Who do you think really believes that, when a woman eats chocolate, she transforms herself in that sensual, voluptuous diva we see on TV? Should the nanny state ban chocolate ads, because they mislead young girls in believing that eating chocolate makes them more attractive, when, in fact, it might lead to obesity?

What are we talking about here? Why do people think that the some total stranger bureaucrat can do a better job in protecting and educating our kids than us, their loving parents?
Title: Re: Getty images notice on retouching commercial images of models' body shapes
Post by: Shelma1 on September 29, 2017, 13:40
We were allowed to use lard to replace ice cream in a toothpaste commercial, however, because we weren't actually selling ice cream.

According to your logic this fake food deceiving practice must be banned as well!

Let me remind you that skinny models are not selling diet pills but clothes, cars, travel, insurances etc.

Those "ignorant" kids and parents (you want "protected" by complete strangers), will see your fake ice-cream and fake juicy burger and want one for themselves. Maybe another one. And become obese.

This is no different than assuming that the same kids will not want their ice cream nor their burger anymore, when they see a skinny model advertising jeans.

Of course when kids see the ads for burgers and ice cream they'll want it for themselves. That's what advertising is for. To sell stuff to people.

Hey, wanna know a secret? If you live in the USA and you love Clementines, those cute little oranges, you'll be sad to find out that the orange growers of Spain actually grow oranges the same size as our navel oranges. They keep the big ones for themselves, separate out the runts and send them to us, then market them as cute little oranges kids love and charge a premium for them.

We had to argue with the clients for hours because they insisted on putting big oranges in the commercial and we kept explaining that nobody in the USA would recognize them because we're used to getting the tiny ones.

True story.

Nice story. Maybe there is a connection between clementines, tangerines, mandarines, oranges and government fiat, but I don't really see it now.

My point is: once you agree that it is OK to "trick" people to buy ice-cream and burgers based on fake food and poisonous food, it means you must also agree that it is OK "trick" people to buy jeans worn by "fake models" or skinny models.

It is undeniable that all advertisement today is nothing else than fiction, illusion and, in the best case, a metaphor.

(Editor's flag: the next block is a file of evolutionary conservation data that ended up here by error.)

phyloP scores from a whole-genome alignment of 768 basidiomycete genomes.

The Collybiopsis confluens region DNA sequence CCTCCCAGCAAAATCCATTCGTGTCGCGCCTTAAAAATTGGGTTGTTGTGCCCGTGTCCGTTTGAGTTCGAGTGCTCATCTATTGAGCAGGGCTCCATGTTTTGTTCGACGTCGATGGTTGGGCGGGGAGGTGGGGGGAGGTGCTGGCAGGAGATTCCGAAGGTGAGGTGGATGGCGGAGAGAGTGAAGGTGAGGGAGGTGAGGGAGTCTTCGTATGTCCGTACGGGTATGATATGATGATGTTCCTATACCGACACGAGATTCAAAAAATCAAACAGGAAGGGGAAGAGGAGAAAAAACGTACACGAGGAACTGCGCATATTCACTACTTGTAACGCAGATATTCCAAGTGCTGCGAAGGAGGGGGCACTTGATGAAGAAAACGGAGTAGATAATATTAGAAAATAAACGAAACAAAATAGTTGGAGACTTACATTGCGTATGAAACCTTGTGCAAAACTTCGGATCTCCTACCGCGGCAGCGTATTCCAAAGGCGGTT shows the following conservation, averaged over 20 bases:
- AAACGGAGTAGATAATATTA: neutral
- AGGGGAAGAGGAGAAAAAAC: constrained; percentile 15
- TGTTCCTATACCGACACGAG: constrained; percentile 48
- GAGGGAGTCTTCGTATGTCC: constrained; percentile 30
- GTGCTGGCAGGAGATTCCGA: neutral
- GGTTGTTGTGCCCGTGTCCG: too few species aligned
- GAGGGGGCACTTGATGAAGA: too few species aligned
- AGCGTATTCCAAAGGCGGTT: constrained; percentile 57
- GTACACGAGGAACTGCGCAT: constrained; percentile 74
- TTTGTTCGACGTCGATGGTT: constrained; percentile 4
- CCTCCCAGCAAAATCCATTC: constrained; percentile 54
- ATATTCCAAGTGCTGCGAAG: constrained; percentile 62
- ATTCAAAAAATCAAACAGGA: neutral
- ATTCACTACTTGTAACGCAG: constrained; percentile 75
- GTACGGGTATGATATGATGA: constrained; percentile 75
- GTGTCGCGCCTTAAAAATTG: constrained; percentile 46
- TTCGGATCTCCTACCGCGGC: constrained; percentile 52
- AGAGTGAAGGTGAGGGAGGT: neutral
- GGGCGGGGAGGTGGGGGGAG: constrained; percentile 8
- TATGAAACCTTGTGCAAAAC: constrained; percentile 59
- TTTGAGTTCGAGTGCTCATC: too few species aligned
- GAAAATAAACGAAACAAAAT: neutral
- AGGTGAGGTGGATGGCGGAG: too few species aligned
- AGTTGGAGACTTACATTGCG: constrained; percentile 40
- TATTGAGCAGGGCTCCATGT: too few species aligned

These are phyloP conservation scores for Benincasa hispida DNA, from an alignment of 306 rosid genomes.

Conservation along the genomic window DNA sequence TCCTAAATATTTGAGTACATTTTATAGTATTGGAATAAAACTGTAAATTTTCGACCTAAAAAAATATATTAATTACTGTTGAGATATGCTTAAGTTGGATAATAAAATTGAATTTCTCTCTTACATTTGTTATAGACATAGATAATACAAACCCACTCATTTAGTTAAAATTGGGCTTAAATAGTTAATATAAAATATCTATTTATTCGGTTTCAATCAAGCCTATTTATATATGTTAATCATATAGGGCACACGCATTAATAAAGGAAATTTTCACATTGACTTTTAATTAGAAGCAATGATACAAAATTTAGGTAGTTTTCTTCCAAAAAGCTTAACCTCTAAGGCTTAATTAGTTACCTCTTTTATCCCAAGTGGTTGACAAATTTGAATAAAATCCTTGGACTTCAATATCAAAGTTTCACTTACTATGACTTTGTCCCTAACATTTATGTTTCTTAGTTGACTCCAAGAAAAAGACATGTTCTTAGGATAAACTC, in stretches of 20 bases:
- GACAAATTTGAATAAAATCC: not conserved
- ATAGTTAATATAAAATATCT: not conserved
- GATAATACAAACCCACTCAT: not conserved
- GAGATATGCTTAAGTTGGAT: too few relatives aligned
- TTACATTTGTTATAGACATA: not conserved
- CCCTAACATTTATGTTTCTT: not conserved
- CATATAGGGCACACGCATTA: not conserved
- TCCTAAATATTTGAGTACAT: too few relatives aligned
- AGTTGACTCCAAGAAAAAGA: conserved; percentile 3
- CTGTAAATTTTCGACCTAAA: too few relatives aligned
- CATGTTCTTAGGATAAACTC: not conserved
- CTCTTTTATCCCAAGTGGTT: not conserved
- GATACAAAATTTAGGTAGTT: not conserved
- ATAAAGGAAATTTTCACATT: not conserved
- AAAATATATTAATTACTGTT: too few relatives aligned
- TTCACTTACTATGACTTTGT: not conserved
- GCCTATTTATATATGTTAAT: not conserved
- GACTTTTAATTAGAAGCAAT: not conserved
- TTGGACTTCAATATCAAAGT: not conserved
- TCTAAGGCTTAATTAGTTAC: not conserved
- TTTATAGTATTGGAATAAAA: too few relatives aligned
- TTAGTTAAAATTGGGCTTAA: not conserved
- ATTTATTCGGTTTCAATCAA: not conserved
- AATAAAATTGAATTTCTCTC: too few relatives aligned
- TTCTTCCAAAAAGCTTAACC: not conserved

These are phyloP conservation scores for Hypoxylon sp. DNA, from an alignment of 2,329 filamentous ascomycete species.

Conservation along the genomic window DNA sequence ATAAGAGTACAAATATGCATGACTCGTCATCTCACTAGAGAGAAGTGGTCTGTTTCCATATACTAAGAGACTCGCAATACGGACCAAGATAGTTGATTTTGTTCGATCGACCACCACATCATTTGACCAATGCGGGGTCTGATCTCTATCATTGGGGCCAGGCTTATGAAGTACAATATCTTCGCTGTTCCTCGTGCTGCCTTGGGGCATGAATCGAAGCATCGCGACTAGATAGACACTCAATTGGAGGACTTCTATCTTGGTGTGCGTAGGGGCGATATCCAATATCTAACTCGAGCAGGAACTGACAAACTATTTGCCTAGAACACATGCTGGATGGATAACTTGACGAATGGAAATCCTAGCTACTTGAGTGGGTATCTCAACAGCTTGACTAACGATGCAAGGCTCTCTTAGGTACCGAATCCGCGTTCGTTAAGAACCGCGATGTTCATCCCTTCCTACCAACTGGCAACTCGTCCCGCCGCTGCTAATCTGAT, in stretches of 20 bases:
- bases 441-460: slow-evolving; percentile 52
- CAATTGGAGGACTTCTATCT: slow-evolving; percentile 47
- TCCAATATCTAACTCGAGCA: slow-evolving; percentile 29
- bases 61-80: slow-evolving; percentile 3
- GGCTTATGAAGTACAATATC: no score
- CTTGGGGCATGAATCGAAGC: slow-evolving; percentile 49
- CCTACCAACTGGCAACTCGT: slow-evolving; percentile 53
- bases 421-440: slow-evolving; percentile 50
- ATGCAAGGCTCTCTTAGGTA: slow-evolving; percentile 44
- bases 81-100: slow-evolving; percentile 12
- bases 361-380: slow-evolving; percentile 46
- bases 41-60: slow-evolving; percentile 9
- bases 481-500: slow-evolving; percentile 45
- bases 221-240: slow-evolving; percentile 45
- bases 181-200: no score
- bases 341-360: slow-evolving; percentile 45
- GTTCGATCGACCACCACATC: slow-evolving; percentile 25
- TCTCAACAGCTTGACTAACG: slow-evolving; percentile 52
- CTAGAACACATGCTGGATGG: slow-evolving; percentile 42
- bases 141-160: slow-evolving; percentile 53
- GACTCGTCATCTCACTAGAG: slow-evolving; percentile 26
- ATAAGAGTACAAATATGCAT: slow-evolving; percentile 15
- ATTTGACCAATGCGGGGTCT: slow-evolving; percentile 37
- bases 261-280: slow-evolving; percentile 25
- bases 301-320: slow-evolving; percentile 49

Who do you think really believes that, when a woman eats chocolate, she transforms herself in that sensual, voluptuous diva we see on TV? Should the nanny state ban chocolate ads, because they mislead young girls in believing that eating chocolate makes them more attractive, when, in fact, it might lead to obesity?

What are we talking about here? Why do people think that the some total stranger bureaucrat can do a better job in protecting and educating our kids than us, their loving parents?

Somehow you missed the part where laws and regulations were passed to rein advertisers in. You'd never make it shooting assignments for major advertisers, because you'd constantly be ranting about all the laws and regulations we're required to follow, which are much more stringent than an asterisk mentioning the skinny model was retouched to be even skinnier.
Title: Re: Getty images notice on retouching commercial images of models' body shapes
Post by: Zero Talent on September 29, 2017, 13:54
We were allowed to use lard to replace ice cream in a toothpaste commercial, however, because we weren't actually selling ice cream.

According to your logic this fake food deceiving practice must be banned as well!

Let me remind you that skinny models are not selling diet pills but clothes, cars, travel, insurances etc.

Those "ignorant" kids and parents (you want "protected" by complete strangers), will see your fake ice-cream and fake juicy burger and want one for themselves. Maybe another one. And become obese.

This is no different than assuming that the same kids will not want their ice cream nor their burger anymore, when they see a skinny model advertising jeans.

Of course when kids see the ads for burgers and ice cream they'll want it for themselves. That's what advertising is for. To sell stuff to people.

Hey, wanna know a secret? If you live in the USA and you love Clementines, those cute little oranges, you'll be sad to find out that the orange growers of Spain actually grow oranges the same size as our navel oranges. They keep the big ones for themselves, separate out the runts and send them to us, then market them as cute little oranges kids love and charge a premium for them.

We had to argue with the clients for hours because they insisted on putting big oranges in the commercial and we kept explaining that nobody in the USA would recognize them because we're used to getting the tiny ones.

True story.

Nice story. Maybe there is a connection between clementines, tangerines, mandarines, oranges and government fiat, but I don't really see it now.